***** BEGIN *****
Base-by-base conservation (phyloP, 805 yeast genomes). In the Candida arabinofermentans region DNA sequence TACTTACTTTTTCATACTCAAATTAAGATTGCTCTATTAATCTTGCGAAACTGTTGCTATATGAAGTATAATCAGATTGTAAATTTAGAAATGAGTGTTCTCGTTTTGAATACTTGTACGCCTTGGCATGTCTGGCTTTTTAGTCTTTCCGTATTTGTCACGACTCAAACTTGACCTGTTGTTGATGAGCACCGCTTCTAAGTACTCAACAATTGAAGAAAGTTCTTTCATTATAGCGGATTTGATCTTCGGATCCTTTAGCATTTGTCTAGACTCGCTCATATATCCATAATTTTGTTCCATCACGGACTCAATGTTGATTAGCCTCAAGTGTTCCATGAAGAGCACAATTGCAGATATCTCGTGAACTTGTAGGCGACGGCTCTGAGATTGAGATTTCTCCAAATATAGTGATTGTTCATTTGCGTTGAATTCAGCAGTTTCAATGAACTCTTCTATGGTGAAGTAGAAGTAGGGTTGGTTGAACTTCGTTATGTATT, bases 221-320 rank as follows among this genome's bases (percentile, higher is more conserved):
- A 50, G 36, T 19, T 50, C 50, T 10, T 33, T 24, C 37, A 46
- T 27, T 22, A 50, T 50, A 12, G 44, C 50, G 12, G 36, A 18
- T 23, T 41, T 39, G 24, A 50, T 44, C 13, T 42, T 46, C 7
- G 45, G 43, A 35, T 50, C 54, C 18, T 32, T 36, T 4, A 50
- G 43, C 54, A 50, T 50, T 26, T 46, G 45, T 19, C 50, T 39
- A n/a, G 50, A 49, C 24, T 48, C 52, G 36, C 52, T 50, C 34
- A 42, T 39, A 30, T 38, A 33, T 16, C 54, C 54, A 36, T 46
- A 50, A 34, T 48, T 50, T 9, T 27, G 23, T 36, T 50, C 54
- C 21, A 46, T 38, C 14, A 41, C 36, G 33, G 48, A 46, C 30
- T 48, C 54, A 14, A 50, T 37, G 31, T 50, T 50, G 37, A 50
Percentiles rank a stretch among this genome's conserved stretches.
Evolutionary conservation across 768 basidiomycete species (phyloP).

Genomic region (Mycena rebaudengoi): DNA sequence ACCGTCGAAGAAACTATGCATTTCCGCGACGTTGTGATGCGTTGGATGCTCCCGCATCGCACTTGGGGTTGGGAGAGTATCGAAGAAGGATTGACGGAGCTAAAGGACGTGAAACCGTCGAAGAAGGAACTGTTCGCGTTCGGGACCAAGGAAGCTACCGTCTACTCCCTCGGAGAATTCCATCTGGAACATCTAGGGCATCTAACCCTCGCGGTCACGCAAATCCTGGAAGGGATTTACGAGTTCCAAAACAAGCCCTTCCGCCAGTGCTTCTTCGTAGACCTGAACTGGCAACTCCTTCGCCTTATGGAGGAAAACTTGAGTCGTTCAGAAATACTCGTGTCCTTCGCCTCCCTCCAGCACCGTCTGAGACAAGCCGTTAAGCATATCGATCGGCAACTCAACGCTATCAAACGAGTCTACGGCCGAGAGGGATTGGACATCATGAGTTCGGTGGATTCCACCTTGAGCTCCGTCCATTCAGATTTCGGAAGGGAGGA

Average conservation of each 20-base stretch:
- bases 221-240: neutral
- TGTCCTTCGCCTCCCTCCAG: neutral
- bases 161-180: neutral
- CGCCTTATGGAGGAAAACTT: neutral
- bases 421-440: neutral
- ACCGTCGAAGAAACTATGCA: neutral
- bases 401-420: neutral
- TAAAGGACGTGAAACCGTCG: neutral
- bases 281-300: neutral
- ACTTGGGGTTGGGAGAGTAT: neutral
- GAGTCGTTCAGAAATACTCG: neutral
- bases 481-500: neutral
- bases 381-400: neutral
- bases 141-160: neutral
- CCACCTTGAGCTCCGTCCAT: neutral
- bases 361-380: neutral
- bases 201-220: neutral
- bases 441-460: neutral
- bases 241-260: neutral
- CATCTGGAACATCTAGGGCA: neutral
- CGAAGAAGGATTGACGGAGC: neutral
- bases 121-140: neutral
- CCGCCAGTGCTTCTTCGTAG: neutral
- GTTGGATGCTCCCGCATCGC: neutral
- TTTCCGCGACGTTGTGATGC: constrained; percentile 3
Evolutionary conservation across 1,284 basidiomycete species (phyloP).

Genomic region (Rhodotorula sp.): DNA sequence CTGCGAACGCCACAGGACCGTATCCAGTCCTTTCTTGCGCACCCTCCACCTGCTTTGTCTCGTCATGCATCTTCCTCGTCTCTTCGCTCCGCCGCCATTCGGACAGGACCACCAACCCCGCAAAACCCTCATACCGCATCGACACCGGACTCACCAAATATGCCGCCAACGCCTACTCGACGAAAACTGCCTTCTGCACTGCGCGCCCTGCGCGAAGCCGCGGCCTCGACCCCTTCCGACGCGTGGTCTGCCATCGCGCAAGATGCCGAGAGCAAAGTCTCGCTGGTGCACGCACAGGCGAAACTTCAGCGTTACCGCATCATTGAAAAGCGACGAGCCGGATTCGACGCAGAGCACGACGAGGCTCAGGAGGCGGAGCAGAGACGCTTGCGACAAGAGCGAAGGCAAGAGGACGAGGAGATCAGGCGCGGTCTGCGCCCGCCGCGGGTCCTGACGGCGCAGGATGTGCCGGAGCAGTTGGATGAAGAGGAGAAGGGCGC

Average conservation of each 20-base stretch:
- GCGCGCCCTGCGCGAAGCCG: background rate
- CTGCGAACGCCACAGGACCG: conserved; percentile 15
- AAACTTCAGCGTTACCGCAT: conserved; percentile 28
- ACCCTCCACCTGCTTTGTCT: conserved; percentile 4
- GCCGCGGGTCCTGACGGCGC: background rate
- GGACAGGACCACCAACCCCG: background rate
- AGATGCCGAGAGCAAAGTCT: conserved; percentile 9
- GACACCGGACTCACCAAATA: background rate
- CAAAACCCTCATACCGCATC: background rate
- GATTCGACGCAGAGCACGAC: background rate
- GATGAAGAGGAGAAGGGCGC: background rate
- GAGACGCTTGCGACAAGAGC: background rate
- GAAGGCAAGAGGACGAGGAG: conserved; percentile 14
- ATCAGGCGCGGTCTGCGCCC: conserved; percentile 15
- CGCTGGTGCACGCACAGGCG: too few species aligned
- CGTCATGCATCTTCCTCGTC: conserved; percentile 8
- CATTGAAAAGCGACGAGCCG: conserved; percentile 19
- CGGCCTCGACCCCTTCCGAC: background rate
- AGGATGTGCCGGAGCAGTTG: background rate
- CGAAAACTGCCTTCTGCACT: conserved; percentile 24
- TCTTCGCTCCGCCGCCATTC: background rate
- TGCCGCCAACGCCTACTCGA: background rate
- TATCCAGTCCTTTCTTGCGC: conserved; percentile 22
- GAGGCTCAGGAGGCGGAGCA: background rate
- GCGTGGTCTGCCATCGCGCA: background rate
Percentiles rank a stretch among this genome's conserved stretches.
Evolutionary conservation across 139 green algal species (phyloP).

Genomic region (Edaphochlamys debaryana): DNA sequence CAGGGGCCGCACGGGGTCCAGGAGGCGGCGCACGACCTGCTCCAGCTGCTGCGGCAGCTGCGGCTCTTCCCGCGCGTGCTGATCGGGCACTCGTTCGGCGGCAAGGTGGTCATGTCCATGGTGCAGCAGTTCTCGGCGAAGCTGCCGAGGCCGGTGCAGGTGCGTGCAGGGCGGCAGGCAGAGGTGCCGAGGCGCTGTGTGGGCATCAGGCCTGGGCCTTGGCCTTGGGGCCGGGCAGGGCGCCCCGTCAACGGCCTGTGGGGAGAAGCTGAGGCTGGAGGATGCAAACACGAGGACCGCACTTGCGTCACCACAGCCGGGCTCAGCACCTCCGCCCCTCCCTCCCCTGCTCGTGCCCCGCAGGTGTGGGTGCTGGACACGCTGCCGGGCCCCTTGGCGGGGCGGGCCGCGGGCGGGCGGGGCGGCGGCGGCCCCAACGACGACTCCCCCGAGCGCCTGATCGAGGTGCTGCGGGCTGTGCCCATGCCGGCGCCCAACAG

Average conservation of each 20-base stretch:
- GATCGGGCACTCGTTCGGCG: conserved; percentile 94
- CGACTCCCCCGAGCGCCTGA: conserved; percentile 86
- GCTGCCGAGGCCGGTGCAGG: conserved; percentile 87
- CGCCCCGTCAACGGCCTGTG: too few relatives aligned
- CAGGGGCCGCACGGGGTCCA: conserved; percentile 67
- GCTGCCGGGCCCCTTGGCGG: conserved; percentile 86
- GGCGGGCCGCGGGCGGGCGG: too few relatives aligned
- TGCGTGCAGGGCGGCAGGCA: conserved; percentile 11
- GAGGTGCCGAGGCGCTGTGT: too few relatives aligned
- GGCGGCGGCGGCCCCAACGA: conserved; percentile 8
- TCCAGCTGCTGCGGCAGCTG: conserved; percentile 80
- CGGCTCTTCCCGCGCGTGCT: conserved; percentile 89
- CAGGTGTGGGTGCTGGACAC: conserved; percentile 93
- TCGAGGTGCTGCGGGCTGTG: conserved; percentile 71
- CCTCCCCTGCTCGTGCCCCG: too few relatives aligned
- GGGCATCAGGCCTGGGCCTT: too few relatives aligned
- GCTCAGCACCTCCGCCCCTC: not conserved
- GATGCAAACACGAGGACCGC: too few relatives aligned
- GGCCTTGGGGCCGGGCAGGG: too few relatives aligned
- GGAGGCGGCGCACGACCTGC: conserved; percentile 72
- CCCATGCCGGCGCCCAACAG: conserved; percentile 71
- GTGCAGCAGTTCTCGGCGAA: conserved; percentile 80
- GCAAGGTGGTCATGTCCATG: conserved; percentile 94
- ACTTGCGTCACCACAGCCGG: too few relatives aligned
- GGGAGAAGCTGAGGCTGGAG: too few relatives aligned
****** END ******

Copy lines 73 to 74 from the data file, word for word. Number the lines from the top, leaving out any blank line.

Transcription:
- GATCGGGCACTCGTTCGGCG: conserved; percentile 94
- CGACTCCCCCGAGCGCCTGA: conserved; percentile 86